Here’s what we know about HHC so far.
How is HHC made?
“The exact details of how HHC is produced by major suppliers are not publicly known,” says Dr. Nasrallah. “But the most straightforward way to make HHC would be from THC or CBD. If you use CBD or THC to make HHC, you have to do what chemists call a reduction, specifically, a hydrogenation.”
He added: “The most common hydrogenation method to make HHC involves hydrogen gas, a highly flammable gas, and a pyrophoric metal catalyst. This is a dangerous combination; pyrophoric reagents can ignite spontaneously in the air. Of further importance to consumers of HHC is that these metal catalysts are often toxic at fairly low concentrations.”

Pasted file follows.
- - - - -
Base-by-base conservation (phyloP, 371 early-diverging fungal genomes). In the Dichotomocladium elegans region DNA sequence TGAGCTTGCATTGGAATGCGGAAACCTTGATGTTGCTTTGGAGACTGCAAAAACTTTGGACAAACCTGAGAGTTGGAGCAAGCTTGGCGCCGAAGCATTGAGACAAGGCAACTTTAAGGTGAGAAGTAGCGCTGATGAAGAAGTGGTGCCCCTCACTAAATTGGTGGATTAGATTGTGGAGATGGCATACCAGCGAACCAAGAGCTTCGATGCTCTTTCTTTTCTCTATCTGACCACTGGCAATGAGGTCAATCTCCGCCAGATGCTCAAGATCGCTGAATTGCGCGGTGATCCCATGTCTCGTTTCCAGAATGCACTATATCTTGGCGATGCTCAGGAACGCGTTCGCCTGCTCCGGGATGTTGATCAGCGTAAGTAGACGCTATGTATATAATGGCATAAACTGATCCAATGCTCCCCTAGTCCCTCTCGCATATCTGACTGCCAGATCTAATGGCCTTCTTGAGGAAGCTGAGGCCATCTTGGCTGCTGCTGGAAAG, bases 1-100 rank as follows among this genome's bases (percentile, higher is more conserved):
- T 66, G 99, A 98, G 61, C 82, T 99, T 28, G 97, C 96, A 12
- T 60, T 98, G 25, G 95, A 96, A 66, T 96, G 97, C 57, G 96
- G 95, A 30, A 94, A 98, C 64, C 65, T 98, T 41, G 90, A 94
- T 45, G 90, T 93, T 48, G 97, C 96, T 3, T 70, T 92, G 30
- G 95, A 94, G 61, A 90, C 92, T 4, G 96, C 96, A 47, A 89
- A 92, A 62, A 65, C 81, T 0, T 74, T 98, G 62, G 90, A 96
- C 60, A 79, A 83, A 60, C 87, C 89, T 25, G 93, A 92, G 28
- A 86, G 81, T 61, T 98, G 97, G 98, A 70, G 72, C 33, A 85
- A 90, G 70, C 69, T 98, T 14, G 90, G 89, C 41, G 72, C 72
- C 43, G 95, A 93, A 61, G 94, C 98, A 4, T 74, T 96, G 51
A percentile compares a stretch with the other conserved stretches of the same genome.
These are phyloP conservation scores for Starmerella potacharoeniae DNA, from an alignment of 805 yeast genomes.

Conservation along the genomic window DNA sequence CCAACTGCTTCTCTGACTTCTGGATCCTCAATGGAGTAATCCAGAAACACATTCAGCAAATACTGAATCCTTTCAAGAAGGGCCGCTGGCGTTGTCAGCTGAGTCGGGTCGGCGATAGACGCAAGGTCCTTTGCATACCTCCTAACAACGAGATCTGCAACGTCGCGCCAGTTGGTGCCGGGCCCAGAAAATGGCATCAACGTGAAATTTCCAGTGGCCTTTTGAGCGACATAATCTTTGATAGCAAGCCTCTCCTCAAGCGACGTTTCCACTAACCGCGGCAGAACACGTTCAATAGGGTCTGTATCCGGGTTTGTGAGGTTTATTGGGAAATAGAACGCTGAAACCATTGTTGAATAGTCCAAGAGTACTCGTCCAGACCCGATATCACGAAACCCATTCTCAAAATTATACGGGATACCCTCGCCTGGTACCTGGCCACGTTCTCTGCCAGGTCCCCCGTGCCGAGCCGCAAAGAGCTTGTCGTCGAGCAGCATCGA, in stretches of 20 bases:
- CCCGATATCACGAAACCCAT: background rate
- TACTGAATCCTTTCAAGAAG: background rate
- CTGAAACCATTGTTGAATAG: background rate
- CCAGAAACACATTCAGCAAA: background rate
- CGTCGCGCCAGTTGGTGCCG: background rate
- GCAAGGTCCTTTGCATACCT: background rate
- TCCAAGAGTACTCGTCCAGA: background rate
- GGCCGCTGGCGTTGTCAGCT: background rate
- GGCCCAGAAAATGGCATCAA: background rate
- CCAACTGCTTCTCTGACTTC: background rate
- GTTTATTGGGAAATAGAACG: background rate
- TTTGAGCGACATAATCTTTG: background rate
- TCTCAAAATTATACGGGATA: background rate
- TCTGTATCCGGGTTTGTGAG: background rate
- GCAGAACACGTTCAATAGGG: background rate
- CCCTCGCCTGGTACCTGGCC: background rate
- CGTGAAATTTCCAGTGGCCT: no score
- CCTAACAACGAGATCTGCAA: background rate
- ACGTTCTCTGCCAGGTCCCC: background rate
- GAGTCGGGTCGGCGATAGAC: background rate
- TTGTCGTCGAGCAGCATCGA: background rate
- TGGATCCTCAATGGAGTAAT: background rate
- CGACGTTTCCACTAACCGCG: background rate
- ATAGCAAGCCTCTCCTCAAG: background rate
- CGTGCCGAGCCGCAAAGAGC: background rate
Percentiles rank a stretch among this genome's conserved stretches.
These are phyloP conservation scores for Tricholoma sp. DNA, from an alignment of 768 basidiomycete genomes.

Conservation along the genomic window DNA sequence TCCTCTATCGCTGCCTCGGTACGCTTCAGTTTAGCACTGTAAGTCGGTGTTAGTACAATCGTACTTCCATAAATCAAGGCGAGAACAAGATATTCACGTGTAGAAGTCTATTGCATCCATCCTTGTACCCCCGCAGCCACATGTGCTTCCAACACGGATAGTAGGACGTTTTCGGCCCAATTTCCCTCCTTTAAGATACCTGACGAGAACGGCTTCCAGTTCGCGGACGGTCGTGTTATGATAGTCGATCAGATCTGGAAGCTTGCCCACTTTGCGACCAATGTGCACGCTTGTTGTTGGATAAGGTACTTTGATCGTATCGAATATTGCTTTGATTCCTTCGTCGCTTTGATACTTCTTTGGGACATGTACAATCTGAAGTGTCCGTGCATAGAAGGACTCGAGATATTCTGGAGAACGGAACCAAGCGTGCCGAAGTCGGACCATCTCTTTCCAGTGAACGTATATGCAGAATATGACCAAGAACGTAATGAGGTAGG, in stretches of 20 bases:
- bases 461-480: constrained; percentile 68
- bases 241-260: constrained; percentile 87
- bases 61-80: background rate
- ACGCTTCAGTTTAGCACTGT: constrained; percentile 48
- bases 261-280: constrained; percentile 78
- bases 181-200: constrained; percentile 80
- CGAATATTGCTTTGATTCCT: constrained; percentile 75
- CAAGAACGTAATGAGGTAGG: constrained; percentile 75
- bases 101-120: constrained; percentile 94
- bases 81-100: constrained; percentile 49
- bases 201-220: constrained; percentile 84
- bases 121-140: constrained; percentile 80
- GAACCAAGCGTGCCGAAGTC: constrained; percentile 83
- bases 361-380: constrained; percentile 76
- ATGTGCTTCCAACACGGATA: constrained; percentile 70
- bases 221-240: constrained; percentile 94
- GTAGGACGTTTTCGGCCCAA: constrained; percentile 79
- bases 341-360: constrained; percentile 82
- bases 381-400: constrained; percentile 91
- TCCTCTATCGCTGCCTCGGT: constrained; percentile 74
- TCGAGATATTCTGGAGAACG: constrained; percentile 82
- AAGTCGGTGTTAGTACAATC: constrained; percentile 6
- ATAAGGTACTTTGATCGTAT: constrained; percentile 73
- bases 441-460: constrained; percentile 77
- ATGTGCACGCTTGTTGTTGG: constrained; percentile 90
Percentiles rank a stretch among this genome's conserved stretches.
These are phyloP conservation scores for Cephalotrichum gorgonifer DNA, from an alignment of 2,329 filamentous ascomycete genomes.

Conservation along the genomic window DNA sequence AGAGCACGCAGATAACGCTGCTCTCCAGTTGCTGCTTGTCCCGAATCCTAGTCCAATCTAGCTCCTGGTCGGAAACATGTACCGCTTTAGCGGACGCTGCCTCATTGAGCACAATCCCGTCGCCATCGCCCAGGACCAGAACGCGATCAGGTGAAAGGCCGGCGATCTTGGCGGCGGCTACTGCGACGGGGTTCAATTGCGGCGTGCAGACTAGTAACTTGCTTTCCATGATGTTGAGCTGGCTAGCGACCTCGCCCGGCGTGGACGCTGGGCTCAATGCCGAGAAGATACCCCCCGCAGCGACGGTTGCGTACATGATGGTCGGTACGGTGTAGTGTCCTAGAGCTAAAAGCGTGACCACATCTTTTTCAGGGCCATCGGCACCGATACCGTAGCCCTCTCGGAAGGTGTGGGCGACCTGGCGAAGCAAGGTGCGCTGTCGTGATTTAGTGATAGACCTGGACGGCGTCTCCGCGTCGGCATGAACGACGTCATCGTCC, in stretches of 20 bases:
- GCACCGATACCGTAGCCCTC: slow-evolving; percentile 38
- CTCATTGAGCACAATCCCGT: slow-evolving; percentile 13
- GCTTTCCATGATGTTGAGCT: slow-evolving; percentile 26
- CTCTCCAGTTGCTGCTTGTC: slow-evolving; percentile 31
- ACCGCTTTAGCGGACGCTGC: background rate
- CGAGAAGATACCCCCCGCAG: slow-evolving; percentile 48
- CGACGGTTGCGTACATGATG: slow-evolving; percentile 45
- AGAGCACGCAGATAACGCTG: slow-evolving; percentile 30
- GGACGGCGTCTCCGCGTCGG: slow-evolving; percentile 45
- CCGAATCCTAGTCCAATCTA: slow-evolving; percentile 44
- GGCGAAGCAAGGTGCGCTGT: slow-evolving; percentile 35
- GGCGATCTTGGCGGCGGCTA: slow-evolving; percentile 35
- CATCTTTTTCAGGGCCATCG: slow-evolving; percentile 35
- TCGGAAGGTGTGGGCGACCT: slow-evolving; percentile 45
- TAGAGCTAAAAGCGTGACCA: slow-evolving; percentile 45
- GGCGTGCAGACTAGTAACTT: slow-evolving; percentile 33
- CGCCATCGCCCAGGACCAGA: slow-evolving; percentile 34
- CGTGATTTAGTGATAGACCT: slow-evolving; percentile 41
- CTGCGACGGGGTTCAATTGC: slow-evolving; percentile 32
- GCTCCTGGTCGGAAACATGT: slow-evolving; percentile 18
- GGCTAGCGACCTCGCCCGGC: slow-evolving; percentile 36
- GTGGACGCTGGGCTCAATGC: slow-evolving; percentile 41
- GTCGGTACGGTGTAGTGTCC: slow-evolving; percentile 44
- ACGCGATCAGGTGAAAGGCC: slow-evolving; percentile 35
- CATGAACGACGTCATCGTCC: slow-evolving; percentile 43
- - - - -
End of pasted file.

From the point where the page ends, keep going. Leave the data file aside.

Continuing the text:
Can HHC do more harm than normal weed?
“It’s worth noting that a recent paper was published assessing the safety profile of the HHC isomers and found no inherent concerns in terms of cardiac safety and cytotoxicity,” says Dr. Nasrallah. However, he still thinks that it could be more dangerous than weed. “HHC can be more dangerous than traditional THC. Not because the dosage or effects are different from THC but because HHC being sold is not being rigorously tested for toxic metals.”
There may be a higher risk of toxic metals in HHC due to the way it’s made. “We were unable to obtain and test samples for ourselves so we cannot say anything definitively,” he explains. “But to me, it follows logically that if hydrogenation with toxic metals is being used in the step that makes HHC, there might still be some toxic metals present in the samples. We simply do not know.”
Is HHC legal in the UK?